The term for antiretroviral therapy was replaced in the models with a term describing either use of PI or NRTI plus NNRTI agents in independent models for each class of antiretroviral agent. The use of a PI or NRTI plus NNRTI was not associated with IR in the HIV mono-infected group. In the HIV/HCV co-infected group, IR was associated with the use of NRTI plus NNRTI (−0.021, SE=0.010, p=0.048), but not with the use of PI (−0.00042, SE=0.0082, p=0.96). The duration of use of the agent was not significant for either use of NRTI plus NNTRI or use of PI. Of the 173 HIV-infected participants, 49 (28%) were not on any form of antiretroviral therapy. Of the 124 on antiretroviral therapy, 121 (98%) were on a NRTI agent. The NRTI agents used were as follows: AZT, 39 (32%); 3TC, 71 (59%); D4T, 26 (21%) DDI, 16 (13%). Five of the 173 HIV-infected participants were using indinavir.

Effect of HCV infection on IR

Since the stratification used in Table 3 did not allow the assessment of chronic HCV infection as a predictor of IR, the data were re-stratified into two groups: HIV-infected and HIV-uninfected (Table 4). The HIV-infected group included HIV-mono-infected and HIV/HCV co-infected participants, and the HIV-uninfected group included HCV-mono-infected and uninfected participants. Multivariate analyses were run separately in each group with the addition of a term for HCV to the covariates assessed above. Chronic HCV infection was a significant predictor of IR in the HIV-infected (p=0.019), but not in the HIV-uninfected participants (p=0.26). BMI and triglycerides were also significant predictors IR in both groups.

The effect of liver injury on IR

To examine the effect of HCV and liver injury on QUICKI, the data from the 253 persons for whom FIB-4 data were available were analyzed in models with HCV that included or excluded FIB-4 (Table 5). FIB-4 was a significant predictor of QUICKI in the multivariate analyses, and the addition of FIB-4 to the model with HCV attenuated the effect estimate for HCV by about 23%. However, the term for HCV remained significant in the model that included a term for FIB-4.

The role of extremity fat as a predictor of IR

Greater triceps skinfold thickness was associated with IR (r =−0.15, p=0.046) in univariate analyses using data from all groups. In the multivariate analyses shown in Table 3, triceps skin fold was substituted for BMI in models for the HIV-mono-infected (n=52 with triceps skin fold data available) and HIV/HCV co-infected participants (n=60 with triceps skin fold data available). Greater triceps skin fold was associated with IR in the HIV/HCV co-infected group (−0.0020, SE=0.00094, p=0.036), but was not associated with IR in the HIV-mono-infected group (p=0.13) when other variables, including antiretroviral therapy, were considered in multivariate analyses.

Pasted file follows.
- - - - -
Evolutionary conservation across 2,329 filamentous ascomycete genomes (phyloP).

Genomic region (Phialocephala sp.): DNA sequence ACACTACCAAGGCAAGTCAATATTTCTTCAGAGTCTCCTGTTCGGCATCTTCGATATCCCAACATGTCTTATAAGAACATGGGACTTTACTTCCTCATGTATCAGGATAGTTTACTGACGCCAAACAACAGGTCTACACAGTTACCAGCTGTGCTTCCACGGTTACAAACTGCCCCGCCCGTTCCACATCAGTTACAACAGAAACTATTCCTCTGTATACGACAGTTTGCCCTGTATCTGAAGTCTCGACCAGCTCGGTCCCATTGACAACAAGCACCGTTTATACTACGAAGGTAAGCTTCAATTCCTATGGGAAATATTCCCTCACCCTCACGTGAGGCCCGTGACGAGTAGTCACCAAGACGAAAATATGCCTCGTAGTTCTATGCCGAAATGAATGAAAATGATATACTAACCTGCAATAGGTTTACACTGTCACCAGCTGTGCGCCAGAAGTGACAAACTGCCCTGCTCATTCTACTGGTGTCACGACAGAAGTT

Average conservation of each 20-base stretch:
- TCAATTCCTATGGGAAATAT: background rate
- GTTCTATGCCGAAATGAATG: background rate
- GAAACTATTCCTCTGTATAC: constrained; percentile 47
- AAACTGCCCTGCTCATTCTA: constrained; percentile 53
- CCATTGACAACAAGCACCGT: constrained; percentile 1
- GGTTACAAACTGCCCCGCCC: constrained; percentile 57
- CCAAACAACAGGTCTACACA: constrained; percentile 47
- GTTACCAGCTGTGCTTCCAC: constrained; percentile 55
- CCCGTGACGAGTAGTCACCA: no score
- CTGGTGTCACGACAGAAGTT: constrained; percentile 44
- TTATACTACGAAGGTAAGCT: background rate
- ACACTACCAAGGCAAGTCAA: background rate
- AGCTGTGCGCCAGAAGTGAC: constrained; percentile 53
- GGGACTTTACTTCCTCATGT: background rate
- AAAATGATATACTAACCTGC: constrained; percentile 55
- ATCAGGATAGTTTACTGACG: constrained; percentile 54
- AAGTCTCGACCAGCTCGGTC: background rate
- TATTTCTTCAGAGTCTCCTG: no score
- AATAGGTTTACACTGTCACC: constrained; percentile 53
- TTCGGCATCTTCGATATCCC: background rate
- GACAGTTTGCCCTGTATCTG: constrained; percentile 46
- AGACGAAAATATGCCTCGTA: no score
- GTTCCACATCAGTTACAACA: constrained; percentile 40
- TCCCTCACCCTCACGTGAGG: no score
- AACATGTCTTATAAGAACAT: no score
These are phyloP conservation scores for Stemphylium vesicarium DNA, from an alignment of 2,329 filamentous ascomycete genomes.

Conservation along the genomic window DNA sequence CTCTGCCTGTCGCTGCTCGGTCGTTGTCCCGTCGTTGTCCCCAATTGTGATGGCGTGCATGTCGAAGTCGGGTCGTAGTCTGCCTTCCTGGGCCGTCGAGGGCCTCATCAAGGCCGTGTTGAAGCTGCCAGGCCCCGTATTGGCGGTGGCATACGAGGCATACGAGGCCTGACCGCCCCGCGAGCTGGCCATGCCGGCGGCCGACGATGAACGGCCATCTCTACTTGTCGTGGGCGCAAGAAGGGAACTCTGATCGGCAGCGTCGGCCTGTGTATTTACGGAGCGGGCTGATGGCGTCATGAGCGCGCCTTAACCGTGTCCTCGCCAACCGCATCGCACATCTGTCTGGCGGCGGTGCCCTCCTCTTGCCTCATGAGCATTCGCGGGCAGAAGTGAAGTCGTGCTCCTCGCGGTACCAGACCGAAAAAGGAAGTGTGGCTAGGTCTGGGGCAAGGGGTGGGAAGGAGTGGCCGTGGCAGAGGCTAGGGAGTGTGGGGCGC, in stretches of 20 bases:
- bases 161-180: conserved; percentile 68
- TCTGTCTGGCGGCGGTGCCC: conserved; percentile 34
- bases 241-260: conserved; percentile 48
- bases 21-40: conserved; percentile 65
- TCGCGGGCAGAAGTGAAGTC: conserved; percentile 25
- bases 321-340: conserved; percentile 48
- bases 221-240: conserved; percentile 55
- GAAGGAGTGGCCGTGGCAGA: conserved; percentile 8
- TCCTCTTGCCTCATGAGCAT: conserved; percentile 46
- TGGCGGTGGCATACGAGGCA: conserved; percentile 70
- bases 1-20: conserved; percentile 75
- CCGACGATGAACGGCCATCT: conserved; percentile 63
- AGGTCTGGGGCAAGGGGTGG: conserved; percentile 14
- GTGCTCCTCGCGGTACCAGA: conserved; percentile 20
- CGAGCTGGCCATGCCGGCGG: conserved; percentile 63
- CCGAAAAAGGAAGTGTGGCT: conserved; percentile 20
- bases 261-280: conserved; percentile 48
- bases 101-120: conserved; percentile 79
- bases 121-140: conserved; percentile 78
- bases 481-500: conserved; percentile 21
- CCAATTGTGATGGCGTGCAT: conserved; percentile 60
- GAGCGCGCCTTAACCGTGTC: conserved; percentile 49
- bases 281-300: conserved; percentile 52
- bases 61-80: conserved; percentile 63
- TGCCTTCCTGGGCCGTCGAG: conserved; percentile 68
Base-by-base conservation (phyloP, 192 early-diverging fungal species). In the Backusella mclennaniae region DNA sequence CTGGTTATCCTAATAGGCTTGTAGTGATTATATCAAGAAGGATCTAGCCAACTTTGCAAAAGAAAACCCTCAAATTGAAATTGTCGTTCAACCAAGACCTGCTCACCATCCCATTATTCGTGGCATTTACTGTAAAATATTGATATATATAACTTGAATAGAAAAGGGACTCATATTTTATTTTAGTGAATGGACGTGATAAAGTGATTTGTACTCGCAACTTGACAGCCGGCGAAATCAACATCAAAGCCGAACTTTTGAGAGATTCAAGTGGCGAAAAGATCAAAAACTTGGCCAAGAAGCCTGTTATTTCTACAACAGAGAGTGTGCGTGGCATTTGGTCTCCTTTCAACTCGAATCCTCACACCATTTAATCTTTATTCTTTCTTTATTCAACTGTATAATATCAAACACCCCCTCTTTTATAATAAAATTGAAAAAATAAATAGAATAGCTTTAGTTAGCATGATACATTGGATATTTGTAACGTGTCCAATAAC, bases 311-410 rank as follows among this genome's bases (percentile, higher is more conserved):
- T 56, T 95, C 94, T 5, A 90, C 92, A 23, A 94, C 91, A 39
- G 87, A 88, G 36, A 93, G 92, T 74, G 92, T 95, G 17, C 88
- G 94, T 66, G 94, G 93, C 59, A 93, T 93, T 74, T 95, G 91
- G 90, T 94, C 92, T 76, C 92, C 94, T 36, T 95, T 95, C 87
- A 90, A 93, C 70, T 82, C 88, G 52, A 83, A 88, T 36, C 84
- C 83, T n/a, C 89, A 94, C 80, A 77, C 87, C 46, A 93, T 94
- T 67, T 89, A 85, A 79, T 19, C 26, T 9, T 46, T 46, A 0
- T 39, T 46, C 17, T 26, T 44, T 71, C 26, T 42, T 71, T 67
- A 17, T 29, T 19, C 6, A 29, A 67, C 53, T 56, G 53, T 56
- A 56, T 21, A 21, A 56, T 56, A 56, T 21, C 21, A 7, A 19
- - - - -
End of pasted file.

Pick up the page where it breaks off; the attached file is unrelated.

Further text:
The majority of participants in the BIENESTAR cohort were frankly IR as defined by a QUICKI value <=0.350 [4446]. However, the prevalence of IR was not significantly higher in HIV-infected participants compared with the uninfected controls, and HIV-infection was not an independent predictor of IR when adjusted for other variables in multivariate analyses. These results agree with a previous study conducted by our group in the Nutrition for Healthy Living Cohort [50], in which the rate of IR in HIV-infected participants was 51%, a prevalence that was not significantly different from matched controls derived from the NHANES III study (47%) in analyses adjusted for known predictors of IR. Brown et al. found in the MACS cohort higher rates of elevated insulin among HIV-infected men compared to HIV-uninfected control subjects after adjusting for a variety of risk factors including antiretroviral therapy [51]. In the present study no other HIV-related factors were associated with IR. Other studies have shown a weak association of insulin resistance with higher concurrent or nadir CD4 count [52, 53].

In addition to BMI and trigycerides, both of which are recognized risk factors for IR in the general population, predictors of IR in this population included HCV infection and the use of NRTI plus and NNRTI agents, but not PI. The ability of HCV to impact IR was apparent only in the HIV co-infected participants. In this group alone, antiretroviral therapy appeared to be an additional contributor to IR, independently of HCV. These two factors could explain why IR was more common in the HIV/HCV co-infected group compared to the HIV-mono infected group, despite the lower average BMI and triglyceride levels in the HIV/HCV co-infected group. There was no evidence that the effects of HCV infection and antiretroviral therapy act synergistically, though the absence of an effect of antiretroviral therapy in the HIV-mono-infected patients is suggestive. This study may have lacked the statistical power necessary to detect such an effect. Our results confirm previous reports of an effect of HCV on IR [24, 25, 42].

The role of liver injury in IR, induced either by HCV or by antiretroviral therapy [53], is not clear. In a multivariate model, both FIB-4 and HCV were independent predictors of IR. The addition of FIB-4 to the model with HCV attenuated the size of the effect estimate for HCV, but only by about 23%, and the term for HCV infection remained significant. These data support the hypothesis that HCV affects IR by a mechanism that is independent of HCV-induced liver damage [54, 55]. Studies conducted in a chimpanzee model suggest interplay between cellular lipid metabolism and HCV replication [56].